Web Content

Web Content
A static web page is made up of HTML code and sometimes javascript. The web
page, or program is interpreted by the clients browser. The browser parses the
code and displays the output on the Clients computer. (page 10-12)
A web server is a program that handles requests for information on the internet. A
common protocol for a web server to handle is http, hypertext transport protocol
on port 80. Some common web servers are Apache, IIS and IPlanet. ASP.NET
works on IIS 5.0 in Windows XP professional and Windows 2000.
Dynamic content on the client is written mainly in javascript or employ specific
plugins that tap into programming environments that are not HTML. Dynamic
content on the server, server-side programming allows the web server to look at
the page for instructions on handling the web page (web program) before sending
it to the client.
There are various languages and technologies for creating dynamic content on the
server. These include CGI, ASP, JSP, ColdFusion, PHP and ASP.NET.
Languages for creating ASP.NET include VB.NET, C#, JScript.NET. You can
also write .NET applications in PErl, Python and even Cobol.
We can see how content is handled in the framework by viewing the online multimedia
file: http://munro.humber.ca/~dymond/cpan450/2310A_01A001.htm. The speed and
efficiency of ASP.NET rivals PHP and Perl (pearl with fast cgi is still the top performer)
and outperforms jsp ( jave server pages) and cold fusion applications. For administrative
puprposes IIS 4+ and ASP.NET offer a very secure development environment. Team
Suite also offers am excellent set of tools for collaboration and team development.
Installing .NET and IIS 6.0 – 7.0
IIS is available on XP Pro, Vista Busimess, Server 2003 and 2008. Visual Studio
ships with a built in testing server that should work on consumer versions of the
windows OS ( Vista Home, XP standard ). It is best practice to use IIS server
rather than the test server.
You will find that the required NET assemblies will be installed with VStudio
Test your current configuration out. Try accessing your web site by pointing your
web browser to this URL -> http://localhost/ (as well you can use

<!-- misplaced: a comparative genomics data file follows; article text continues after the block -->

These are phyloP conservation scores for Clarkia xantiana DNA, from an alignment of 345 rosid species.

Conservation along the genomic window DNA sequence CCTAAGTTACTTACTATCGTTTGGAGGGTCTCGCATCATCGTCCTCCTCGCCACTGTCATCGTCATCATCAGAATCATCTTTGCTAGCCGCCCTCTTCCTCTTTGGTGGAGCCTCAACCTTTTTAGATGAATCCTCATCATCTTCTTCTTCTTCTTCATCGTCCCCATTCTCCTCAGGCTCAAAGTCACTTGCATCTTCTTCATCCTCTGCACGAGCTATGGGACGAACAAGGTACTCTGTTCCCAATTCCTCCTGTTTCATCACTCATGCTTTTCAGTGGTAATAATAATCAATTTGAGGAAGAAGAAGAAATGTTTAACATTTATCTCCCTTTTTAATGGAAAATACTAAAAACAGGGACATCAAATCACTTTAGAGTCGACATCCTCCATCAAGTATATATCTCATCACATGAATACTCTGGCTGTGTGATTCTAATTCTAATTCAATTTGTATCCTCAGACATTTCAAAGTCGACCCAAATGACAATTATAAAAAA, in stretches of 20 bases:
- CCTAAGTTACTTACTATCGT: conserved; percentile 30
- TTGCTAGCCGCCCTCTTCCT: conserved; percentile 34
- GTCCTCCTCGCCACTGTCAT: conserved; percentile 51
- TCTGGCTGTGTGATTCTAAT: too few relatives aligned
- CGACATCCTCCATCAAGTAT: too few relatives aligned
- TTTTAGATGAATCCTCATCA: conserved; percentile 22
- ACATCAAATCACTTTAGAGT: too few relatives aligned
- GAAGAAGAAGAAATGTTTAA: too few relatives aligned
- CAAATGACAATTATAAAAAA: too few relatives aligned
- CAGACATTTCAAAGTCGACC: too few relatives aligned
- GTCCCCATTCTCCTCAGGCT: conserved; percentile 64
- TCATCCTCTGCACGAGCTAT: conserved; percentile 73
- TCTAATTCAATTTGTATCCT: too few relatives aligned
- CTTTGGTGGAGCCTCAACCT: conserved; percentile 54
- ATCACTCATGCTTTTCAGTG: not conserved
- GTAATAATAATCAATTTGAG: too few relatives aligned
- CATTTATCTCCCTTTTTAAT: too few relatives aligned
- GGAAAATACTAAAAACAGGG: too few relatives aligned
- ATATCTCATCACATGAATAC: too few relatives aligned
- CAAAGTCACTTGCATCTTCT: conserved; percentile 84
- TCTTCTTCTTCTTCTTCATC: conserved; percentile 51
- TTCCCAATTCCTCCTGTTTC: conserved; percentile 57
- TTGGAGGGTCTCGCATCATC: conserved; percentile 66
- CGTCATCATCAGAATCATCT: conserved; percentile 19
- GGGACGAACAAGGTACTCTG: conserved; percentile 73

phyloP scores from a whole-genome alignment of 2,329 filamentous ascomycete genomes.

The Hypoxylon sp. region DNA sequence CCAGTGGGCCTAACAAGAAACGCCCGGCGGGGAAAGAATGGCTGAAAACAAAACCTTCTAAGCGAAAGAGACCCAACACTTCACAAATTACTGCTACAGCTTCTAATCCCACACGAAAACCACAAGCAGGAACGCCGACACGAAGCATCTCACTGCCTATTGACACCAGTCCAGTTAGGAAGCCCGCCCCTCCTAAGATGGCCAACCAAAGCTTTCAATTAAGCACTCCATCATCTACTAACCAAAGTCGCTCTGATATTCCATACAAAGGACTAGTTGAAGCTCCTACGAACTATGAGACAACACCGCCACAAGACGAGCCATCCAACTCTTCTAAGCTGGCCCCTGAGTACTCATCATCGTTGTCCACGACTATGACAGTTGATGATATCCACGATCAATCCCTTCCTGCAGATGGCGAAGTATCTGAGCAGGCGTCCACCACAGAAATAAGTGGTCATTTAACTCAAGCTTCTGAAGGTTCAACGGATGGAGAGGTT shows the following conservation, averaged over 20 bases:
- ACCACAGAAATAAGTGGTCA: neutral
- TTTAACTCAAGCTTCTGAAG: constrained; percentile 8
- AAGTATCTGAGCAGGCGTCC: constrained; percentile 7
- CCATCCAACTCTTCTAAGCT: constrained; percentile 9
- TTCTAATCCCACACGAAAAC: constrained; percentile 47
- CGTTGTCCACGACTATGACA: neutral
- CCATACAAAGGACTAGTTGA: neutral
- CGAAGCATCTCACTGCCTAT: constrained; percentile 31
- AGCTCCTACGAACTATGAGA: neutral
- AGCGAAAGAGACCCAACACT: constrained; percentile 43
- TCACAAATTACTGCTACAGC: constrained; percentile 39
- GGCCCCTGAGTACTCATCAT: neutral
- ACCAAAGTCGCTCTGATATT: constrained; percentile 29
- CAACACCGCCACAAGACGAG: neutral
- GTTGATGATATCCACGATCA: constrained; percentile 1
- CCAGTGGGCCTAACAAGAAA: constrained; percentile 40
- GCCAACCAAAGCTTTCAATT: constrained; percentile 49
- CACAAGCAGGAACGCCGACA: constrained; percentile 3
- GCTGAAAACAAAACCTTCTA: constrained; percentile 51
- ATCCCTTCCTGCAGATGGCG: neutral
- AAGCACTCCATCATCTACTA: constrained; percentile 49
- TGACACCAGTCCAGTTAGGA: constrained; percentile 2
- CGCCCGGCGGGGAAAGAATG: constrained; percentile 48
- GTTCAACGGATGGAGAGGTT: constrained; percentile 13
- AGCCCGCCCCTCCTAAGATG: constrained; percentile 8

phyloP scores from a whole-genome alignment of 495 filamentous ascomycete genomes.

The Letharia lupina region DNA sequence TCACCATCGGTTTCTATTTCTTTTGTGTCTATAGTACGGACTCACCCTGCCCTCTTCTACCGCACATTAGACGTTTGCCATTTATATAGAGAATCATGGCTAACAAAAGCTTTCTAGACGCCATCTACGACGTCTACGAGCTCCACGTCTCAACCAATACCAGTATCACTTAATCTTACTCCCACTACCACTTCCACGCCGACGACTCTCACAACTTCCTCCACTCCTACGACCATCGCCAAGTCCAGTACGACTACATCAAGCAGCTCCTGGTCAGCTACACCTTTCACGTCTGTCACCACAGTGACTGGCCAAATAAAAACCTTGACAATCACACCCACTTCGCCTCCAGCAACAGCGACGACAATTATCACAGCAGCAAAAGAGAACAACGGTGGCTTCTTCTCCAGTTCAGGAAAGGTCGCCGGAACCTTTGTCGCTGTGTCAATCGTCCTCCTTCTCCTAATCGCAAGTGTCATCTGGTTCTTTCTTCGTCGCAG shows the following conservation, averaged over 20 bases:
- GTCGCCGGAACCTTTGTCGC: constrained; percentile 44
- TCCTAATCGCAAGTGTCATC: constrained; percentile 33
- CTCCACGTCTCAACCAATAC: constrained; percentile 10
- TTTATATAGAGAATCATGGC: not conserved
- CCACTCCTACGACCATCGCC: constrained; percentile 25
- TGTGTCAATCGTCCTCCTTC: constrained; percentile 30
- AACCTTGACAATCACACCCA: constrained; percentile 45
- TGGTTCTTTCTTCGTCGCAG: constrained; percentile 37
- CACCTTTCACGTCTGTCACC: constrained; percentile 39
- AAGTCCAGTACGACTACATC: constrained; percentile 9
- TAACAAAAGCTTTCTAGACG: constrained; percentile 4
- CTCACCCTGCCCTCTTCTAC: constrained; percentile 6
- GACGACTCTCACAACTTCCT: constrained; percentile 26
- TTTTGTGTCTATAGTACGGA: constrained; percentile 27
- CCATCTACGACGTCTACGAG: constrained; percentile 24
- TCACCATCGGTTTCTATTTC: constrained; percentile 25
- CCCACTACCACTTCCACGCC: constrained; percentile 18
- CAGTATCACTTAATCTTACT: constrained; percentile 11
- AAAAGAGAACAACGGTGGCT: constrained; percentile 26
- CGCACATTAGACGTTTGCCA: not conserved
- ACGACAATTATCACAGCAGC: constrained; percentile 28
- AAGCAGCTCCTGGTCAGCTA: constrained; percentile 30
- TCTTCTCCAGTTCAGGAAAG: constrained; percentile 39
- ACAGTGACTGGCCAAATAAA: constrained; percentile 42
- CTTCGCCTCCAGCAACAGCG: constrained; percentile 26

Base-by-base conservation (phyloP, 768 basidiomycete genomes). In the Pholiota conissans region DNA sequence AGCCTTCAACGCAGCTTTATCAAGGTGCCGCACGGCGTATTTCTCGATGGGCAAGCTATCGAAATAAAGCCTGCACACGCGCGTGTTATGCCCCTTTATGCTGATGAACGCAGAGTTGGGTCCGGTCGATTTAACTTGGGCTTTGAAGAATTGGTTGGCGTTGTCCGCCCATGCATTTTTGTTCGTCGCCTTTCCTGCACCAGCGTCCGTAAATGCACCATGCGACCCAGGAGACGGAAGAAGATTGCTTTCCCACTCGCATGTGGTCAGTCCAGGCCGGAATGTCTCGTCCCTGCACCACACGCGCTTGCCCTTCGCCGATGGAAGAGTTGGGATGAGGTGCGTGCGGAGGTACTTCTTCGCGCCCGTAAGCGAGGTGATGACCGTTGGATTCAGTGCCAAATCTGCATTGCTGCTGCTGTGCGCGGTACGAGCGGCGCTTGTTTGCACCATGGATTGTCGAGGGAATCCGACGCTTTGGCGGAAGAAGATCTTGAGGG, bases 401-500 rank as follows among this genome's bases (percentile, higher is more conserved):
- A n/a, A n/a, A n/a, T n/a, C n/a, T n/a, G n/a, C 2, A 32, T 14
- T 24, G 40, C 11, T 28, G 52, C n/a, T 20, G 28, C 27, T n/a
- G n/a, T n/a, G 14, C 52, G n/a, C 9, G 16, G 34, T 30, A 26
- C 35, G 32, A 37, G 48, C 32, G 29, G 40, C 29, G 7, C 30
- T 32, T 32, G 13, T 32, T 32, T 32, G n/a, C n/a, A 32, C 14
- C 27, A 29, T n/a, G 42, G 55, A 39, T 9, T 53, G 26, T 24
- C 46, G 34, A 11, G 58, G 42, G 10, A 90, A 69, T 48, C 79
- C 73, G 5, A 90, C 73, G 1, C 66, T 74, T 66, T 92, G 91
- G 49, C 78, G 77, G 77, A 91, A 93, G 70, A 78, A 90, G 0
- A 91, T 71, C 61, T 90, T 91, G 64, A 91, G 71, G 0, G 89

and your machine name http://j-129.humber.ca etc)
If the page isn't found go to the administrative tools flyout, choose Internet
Information Services:
Below is a screen shot of business vista’s admin tool location.
Click on the IIS Manager (not the 6.0 version) . The next console should pop up:
Make sure the Start option in the upper right panel is grayed out. We will look at IIS
services in depth later in the course, for now that should get us up and running. Below
is a screen shot with all the available options in view.
The following screen shot applies to XP pro and Server 2003
Building a test application.
The following program tests your service to see if IIS is running ASP.NET.
Open a new project in VStudio and select web application (on Vista start VStudio with
the run as administrator option)
Click on browse and select the Local IIS and highlight the Default Website item from the
Make sure to add a name for the project:
<script language="vb" runat="server">
Sub Page_Load()
time.text=Hour(Now) & ":" & Minute(Now) & ":" & Second(Now)
End Sub
<head><title>The Punctual Web Server</title></head>
In WebServerLand the time is currently:
<asp:label id="time" runat="server" />
The test web page should appear as below when accessed through the web browser.
What exactly is DOT NET?
We use .NET without thinking about it often. When it was introduced it had a major
impact on web development and project design. Java had been at work on EJB, yet the
kind of large scale distributed development was first successful in .NET. Now project
management, project design and large scale distributed computing owe a great deal to the
ASP.NET model introduced years ago (2001!). Today Service Oriented Architecture
(SOA) Cloud computing and Virtualization are direct descendents of the .NET web
development model.
.NET integrates the following technologies:
COM+ component services
ASP web development framework
XML and object-oriented design